Home » blog » The Grass Ceiling

Posted by on September 11th, 2011 in blog, Brady Baylor, CFF Features | 1 Comment

While trudging up one of Colorado’s fifty-plus 14,000’ peaks a few days ago, and with peripheral edema firmly setting in around 13,000’ (in my case, hands swelling up like the giant foam fingers you can buy to support your team) and my mental state deteriorating rapidly, I reflected on the decision-making process that brought me to that place.  Being Labor Day, my hiking buddy and I were not the only ones on the well-defined trail to the top of this “easy” 14-er, but after my cousin ditched me and hooked it to the top alone (that’s right, I’m calling you out right here for leaving me gasping for every breath and struggling for every inch of forward progress!), the best I could come up with to explain why I was there was “it seemed like a good idea at the time”.

 

As the once-glorious quilt that is Big 12 football continues to unravel, I find myself wondering if that statement will echo in the minds of, say, a Texas A&M in the years to come, perhaps after running through a murderous three-week stretch of LSU, Alabama, and Florida (or pick your SEC teams).  I just cannot bring myself to imagine that a lone conference championship in a fifteen-year stretch of the Big 12 will equate to anything more than a once-every-twenty-five-years chance of winning the SEC.

 

Lest I dwell on the Aggies, I want to move on to the unintended consequences of the superconference, which by most accounts is where we’re headed with these proceedings.  Imagine you’re Oregon State, way out in the beautiful Pacific Northwest, quietly celebrating mighty USC’s (albeit temporary) demise and the opportunities that might represent.  Now, along come the PAC-12 powers that be and hit you with “Hey, OSU, how do you feel about inviting in Texas, Oklahoma, Oklahoma State, and maybe a Texas Tech to our party?  Wouldn’t that be fun, what with the two OSU’s and all?”.   What is your response?  Will it be “Gee, yeah, that’d be great.  We’d love nothing better than to now have the prospect of five or six teams virtually guaranteed to kick our heads in every year”?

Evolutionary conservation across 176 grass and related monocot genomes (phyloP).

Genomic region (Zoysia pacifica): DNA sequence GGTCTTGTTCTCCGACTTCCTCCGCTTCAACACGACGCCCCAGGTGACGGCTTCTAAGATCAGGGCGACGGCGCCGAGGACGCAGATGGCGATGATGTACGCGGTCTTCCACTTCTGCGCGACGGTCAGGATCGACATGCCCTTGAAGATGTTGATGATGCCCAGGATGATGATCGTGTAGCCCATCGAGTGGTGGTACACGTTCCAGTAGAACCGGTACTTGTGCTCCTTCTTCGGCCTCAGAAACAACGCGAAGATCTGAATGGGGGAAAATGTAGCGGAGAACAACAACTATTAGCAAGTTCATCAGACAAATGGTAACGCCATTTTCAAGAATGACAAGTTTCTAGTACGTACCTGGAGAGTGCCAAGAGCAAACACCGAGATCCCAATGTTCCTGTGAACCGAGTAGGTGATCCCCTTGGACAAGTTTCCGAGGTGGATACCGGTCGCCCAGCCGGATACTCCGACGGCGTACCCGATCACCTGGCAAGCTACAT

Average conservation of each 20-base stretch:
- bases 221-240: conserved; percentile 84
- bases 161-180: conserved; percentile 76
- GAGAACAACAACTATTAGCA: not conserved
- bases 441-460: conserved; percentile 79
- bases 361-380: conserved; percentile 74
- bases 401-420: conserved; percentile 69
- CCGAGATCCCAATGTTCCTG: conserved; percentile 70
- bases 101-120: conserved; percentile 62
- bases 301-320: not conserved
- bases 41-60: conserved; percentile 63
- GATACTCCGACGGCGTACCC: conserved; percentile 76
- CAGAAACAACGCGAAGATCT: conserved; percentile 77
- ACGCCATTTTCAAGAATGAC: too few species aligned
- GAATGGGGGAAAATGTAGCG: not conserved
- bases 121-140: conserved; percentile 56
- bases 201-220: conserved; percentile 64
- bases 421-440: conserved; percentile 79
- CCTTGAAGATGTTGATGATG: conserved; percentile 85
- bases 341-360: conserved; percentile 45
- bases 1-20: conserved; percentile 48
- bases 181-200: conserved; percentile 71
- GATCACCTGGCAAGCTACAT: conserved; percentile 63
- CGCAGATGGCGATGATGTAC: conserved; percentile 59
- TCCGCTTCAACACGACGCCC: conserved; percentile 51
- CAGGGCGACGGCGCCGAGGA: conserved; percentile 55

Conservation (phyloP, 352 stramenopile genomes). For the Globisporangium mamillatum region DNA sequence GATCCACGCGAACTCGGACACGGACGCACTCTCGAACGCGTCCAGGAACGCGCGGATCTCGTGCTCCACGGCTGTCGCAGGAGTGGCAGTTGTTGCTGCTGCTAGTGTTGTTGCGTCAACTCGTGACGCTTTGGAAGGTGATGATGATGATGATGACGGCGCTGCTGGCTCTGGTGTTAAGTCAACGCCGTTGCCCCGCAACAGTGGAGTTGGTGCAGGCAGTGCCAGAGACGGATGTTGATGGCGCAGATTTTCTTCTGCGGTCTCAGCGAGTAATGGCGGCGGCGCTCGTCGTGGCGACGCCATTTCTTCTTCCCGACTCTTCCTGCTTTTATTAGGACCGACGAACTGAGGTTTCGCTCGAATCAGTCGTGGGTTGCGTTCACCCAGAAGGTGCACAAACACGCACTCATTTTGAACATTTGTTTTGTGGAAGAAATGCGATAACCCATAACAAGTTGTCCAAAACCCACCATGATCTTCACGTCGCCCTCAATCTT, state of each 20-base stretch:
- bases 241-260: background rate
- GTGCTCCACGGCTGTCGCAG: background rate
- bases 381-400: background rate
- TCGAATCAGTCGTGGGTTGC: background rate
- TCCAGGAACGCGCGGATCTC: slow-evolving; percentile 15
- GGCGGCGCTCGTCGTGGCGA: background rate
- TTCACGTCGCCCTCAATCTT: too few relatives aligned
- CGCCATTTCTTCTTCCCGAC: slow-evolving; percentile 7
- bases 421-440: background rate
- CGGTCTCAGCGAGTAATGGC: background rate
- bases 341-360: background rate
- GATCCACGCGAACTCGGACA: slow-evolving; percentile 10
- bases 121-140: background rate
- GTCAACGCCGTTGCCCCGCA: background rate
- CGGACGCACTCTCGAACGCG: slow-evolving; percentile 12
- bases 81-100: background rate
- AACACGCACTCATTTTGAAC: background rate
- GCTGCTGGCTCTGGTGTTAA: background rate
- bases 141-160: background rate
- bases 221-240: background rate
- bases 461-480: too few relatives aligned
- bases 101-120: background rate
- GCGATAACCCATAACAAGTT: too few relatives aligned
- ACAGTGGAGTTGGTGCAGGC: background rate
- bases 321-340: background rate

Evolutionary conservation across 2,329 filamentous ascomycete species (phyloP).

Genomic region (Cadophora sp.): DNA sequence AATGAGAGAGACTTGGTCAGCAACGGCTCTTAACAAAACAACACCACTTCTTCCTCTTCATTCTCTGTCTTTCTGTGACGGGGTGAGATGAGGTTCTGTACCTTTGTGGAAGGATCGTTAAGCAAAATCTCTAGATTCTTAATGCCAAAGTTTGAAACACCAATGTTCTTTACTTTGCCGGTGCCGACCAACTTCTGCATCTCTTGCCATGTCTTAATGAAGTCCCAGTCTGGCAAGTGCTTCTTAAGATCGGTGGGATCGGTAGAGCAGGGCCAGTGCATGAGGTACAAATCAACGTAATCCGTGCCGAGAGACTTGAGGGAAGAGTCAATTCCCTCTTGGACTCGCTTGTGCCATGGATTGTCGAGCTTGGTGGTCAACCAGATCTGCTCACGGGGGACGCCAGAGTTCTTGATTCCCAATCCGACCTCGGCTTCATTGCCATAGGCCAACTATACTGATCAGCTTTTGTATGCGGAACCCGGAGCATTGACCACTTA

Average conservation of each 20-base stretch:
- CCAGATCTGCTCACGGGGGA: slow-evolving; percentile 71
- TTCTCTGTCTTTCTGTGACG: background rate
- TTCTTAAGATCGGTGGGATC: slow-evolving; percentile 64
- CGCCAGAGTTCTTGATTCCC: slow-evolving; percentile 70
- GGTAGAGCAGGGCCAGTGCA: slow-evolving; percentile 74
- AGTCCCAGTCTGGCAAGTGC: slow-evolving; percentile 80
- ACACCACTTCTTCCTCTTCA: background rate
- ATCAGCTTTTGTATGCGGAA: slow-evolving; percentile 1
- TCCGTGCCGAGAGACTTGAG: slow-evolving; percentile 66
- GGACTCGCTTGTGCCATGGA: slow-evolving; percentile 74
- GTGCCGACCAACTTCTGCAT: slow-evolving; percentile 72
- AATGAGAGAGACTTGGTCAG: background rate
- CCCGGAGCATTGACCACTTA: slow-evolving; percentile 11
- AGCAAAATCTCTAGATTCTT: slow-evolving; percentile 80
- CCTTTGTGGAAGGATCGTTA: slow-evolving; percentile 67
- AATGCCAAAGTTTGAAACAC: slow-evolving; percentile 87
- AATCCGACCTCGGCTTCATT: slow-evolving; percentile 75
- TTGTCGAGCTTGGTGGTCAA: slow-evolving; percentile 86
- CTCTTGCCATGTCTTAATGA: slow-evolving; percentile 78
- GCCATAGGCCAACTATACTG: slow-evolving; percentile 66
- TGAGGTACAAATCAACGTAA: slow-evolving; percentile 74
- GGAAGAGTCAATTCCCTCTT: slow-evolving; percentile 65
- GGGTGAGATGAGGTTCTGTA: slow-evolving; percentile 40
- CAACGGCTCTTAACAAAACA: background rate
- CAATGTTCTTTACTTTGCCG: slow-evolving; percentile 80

Okay, I’m already moving back to the A&M issue.  While I’ve already established that I don’t expect A&M to march into SEC play and dominate, I do have to think that they’ll be plenty good to play spoiler on a routine basis, much like Arkansas has been doing for years.  I guess I need someone to explain to me how this is a net positive for the SEC anymore than it is for Texas A&M; that is, to now have yet another team that can derail a powerhouse otherwise headed for a title shot.

 

The superconference is going to further marginalize already marginal teams, and push the mid-level players (i.e. South Carolina, the Cal Bears, Michigan State, Texas Tech, Oklahoma State, Texas A&M, et. al.) another step toward obscurity.  Yes, you can state your case that some of these teams are near the top of the rankings right now, but check the conference championship records.  A program as mighty as the Georgia Bulldogs has won a whopping two conference titles in the past twenty-eight years, and as they might say in the South, “It ain’t gonna get no easier”.  If navigating the turf for a full conference season was tough before, let’s see what happens when we throw in some good teams to good conferences (or great in the SEC’s case).  With women having faced the “glass ceiling” for years in corporate America, would you say these teams might soon be facing a “grass ceiling”?

 

 

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1 Comment for this entry

  1. jeff says:

    Great insight. I only wish the powers that be would see your points and come to their senses before it’s to late.

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